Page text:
"I was surprised to be so crazy about Joe. I expected a flashy New York sports type, and instead I met this reserved guy who didn't make a pass at me
right away! He treated me like something special. Joe is a very decent man, and he makes other people feel decent too." - Marilyn on meeting Joe DiMaggio for the first time
"Joe hates crowds and
glamour." - Marilyn explaining why Joe DiMaggio didn't come on one of her USO tours
"She gave more to the still camera than any actress, any woman I've ever photographed, infinitely more patient, more
demanding of herself and more comfortable in front of the camera than away from it." - Richard Avedon
"My marriage didn't make me sad, but it didn't make me happy either. My husband and I hardly spoke
to each other. This wasn't because we were angry. We had nothing to say. I was dying of boredom." - Marilyn on why she divorced James Dougherty
"I didn't want to give up my career, and that's what Joe
wanted me to do most of all." - Marilyn on why her marriage to Joe DiMaggio couldn't work
"I want to be a big star more than anything. It's something precious."
"I was surprized to be
so crazy about Joe. I expected a flashy New York sports type, and instead I met this reserved guy who didn't make a pass at me right away! He treated me like something special. Joe is a very decent man, and he makes
other people feel decent too." - Marilyn on meeting Joe DiMaggio for the first time
"...a forceful actress, a gifted new star, worthy of all that fantastic press agentry. Her role here is not very big,
but she makes it dominant." - Alton Cook of the New York World-Telegram and Sun, on her work in Clash by Night (1952)
"Jean Harlow was my idol." - Marilyn on her favorite actress, the first platinum blonde.
"The world around me then was kind of grim. I had to learn to pretend in order to - I don't know - block
the grimness. The whole world seemed sort of closed to me... [I felt] on the outside of everything, and all I could do was to dream up any kind of pretend game." - Marilyn on drifting in and out of orphanages when
she was little
"She was so adorable, so witty, such incredible fun and more physically attractive than anyone I could have imagined, apart from herself on the screen." - Laurence Olivier
"Grace McKee arranged the marriage for me, I never had a choice. There's not much to say about it. They couldn't support me, and they had to work out something. And so I got married." - Marilyn on her early
marriage to James Dougherty
"I had the radio on" [Q. Did you have anything on ?]
"Chanel No. 5." [Q. What do you wear to bed ?]
"I'm not interested in money, I just want to be wonderful."
"A career is wonderful, but you can't curl up with it on a cold night."
"Sometimes I think it would be easier to avoid
old age, to die, young, but then you'd never complete your life, would you? You'd never wholly know yourself..."
"A dollar for your thoughts..."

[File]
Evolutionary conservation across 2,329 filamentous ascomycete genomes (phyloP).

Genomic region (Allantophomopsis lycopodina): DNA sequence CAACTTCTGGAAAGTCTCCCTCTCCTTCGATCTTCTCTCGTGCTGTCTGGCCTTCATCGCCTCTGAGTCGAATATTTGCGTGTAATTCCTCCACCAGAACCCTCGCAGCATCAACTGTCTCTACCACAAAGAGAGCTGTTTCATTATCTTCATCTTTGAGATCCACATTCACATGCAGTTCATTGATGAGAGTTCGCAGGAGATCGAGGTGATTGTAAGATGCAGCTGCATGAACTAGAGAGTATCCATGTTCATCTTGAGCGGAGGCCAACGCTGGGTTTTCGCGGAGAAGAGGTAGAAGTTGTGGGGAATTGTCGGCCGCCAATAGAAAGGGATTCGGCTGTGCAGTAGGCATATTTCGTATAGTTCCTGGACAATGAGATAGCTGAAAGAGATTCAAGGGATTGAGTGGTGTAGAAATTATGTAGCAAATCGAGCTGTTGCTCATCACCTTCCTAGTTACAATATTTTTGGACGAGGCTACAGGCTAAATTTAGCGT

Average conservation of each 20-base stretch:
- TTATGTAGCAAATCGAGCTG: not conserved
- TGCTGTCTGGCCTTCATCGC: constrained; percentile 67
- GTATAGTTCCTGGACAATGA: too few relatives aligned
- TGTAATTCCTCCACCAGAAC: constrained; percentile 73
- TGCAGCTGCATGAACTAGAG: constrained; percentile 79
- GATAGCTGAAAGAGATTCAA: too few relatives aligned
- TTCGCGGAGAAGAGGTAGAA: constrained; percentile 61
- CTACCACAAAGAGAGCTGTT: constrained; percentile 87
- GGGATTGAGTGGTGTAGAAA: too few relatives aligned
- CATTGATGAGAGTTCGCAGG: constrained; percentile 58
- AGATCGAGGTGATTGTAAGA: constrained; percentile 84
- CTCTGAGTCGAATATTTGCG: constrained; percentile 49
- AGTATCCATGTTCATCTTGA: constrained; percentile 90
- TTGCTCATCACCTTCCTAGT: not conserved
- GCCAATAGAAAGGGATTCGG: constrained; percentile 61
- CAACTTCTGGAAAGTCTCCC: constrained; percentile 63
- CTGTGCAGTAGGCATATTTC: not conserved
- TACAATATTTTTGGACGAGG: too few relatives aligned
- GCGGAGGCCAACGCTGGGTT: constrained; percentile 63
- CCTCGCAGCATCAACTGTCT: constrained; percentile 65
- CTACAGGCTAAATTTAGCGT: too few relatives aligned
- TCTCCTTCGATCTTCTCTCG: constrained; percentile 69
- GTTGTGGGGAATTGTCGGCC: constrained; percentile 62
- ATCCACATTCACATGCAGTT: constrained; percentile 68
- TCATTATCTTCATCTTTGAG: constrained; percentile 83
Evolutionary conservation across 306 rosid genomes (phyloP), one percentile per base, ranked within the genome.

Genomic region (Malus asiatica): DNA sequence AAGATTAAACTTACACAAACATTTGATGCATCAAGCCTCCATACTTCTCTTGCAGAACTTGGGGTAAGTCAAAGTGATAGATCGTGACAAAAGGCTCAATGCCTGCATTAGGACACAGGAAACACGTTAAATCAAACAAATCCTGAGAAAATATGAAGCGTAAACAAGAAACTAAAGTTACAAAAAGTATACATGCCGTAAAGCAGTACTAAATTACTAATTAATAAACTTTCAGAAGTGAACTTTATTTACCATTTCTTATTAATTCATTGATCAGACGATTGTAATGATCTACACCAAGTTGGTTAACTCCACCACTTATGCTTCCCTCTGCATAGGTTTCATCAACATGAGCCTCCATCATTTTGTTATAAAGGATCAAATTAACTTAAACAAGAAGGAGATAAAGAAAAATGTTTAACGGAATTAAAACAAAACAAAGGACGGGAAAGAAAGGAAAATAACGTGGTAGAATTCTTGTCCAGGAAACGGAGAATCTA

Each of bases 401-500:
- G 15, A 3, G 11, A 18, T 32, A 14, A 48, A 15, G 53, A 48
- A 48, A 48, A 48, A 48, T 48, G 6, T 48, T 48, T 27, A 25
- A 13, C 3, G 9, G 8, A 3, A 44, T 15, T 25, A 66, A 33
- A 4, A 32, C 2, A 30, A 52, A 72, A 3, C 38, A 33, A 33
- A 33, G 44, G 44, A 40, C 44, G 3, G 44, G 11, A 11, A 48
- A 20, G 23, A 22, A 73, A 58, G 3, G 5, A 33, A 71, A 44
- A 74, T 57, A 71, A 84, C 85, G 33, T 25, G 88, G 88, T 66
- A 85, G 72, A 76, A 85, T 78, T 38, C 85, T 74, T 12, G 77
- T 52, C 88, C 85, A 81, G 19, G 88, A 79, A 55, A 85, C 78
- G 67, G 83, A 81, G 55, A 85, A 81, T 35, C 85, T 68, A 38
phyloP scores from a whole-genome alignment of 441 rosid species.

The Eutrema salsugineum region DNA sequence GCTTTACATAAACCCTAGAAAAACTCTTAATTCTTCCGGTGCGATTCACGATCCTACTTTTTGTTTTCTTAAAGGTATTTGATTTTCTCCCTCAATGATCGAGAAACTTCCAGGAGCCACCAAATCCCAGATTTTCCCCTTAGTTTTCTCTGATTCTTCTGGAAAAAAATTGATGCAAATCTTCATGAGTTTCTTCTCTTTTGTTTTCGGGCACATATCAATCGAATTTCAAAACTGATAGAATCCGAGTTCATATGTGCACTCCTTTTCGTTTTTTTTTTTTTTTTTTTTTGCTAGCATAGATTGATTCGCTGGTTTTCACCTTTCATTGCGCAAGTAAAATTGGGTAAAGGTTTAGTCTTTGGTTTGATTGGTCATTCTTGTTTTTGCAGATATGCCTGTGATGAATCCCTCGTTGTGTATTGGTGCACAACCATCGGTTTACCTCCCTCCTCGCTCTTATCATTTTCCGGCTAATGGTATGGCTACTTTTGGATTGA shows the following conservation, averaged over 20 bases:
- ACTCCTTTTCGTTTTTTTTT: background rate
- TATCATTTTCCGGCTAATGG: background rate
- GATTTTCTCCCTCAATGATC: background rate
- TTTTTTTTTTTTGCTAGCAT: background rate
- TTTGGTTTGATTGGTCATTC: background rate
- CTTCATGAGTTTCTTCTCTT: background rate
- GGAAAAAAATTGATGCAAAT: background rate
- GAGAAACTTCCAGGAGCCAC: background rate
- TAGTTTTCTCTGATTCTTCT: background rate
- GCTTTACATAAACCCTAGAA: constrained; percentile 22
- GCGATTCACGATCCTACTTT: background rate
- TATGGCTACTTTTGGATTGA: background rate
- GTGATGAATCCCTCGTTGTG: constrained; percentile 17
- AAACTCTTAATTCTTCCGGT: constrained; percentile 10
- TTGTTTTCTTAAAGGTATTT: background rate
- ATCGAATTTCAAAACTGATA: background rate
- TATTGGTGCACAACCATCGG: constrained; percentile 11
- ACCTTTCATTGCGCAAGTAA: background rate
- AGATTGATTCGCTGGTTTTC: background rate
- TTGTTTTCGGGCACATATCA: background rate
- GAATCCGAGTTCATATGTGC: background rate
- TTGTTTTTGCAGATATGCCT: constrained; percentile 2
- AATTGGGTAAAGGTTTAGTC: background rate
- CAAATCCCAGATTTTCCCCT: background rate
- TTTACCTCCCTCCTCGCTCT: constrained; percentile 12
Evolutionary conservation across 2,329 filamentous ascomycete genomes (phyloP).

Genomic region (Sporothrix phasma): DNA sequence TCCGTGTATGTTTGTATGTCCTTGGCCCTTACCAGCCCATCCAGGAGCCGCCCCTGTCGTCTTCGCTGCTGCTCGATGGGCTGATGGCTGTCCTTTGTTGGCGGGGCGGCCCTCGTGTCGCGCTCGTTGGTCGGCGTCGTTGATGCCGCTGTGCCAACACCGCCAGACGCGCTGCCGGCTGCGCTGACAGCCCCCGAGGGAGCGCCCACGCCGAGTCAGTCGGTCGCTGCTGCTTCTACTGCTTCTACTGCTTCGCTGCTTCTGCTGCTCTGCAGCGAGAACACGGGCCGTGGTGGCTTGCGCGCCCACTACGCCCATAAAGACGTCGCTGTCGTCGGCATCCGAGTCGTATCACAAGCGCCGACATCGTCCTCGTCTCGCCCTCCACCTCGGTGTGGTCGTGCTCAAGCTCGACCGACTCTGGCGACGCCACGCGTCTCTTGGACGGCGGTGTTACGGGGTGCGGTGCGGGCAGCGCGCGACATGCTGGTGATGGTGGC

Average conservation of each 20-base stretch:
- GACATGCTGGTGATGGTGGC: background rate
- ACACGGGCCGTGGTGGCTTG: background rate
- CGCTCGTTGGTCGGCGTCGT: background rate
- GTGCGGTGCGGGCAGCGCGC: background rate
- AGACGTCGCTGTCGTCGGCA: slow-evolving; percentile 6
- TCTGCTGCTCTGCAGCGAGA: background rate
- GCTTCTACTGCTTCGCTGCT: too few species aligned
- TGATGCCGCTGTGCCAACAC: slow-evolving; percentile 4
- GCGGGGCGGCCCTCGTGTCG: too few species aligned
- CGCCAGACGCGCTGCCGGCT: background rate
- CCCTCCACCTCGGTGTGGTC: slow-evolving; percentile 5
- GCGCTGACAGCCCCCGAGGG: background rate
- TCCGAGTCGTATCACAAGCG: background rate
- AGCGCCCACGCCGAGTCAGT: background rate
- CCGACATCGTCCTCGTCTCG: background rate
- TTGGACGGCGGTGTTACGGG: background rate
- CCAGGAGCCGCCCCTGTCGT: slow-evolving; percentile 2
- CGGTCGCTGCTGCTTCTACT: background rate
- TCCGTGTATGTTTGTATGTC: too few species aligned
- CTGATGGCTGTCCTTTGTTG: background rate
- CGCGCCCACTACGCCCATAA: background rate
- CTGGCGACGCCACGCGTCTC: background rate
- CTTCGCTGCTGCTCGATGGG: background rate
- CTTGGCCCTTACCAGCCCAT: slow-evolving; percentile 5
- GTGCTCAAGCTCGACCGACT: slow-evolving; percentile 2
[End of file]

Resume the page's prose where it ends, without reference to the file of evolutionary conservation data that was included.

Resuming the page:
"I've been on a calendar, but never on time."
"No one ever told me I was pretty when I was a little girl. All little girls should be told they're pretty, even if they aren't."
"In Hollywood a girl's virtue is much less important than her hairdo. You're judged by how you look, not by what you are. Hollywood's a place where they'll pay you a thousand dollars for kiss, and fifty cents for
your soul. I know, because I turned down the first offer often enough and held out for the fifty."
"Dogs never bite me. Just humans."
"Sex is a part of nature. I go along with nature."
"Fame will go by and, so long, I've had you, Fame. If it goes by, I've always known it was fickle."
"I knew I belonged to the
public and to the world, not because I was talented or even beautiful, but because I never had belonged to anything or anyone else."
"People had a habit of looking at me as if I were some kind of
mirror instead of a person. They didn't see me, they saw their own lewd thoughts, then they white-masked themselves by calling me the lewd one."
"A sex-symbol becomes a thing, I just hate being a
thing. But if I'm going to be a symbol of something I'd rather have it sex than some other things we've got symbols of."
"The truth is I've never fooled anyone. I've let people fool themselves. They
didn't bother to find out who and what I was. Instead they would invent a character for me. I wouldn't argue with them. They were obviously loving somebody I wasn't. When they found this out, they would blame me for
disillusioning them---and fooling them."
"To put it bluntly, I seem to have a whole superstructure with no foundation. But I'm working on the foundation."
"If I had observed all the rules, I'd never have gotten anywhere."
"I want to grow old without face-lifts... I want to have the courage to be loyal to the face that I have made."
"It's often just enough to be with someone. I don't need to touch them. Not even talk. A feeling passes between you both. You're not alone."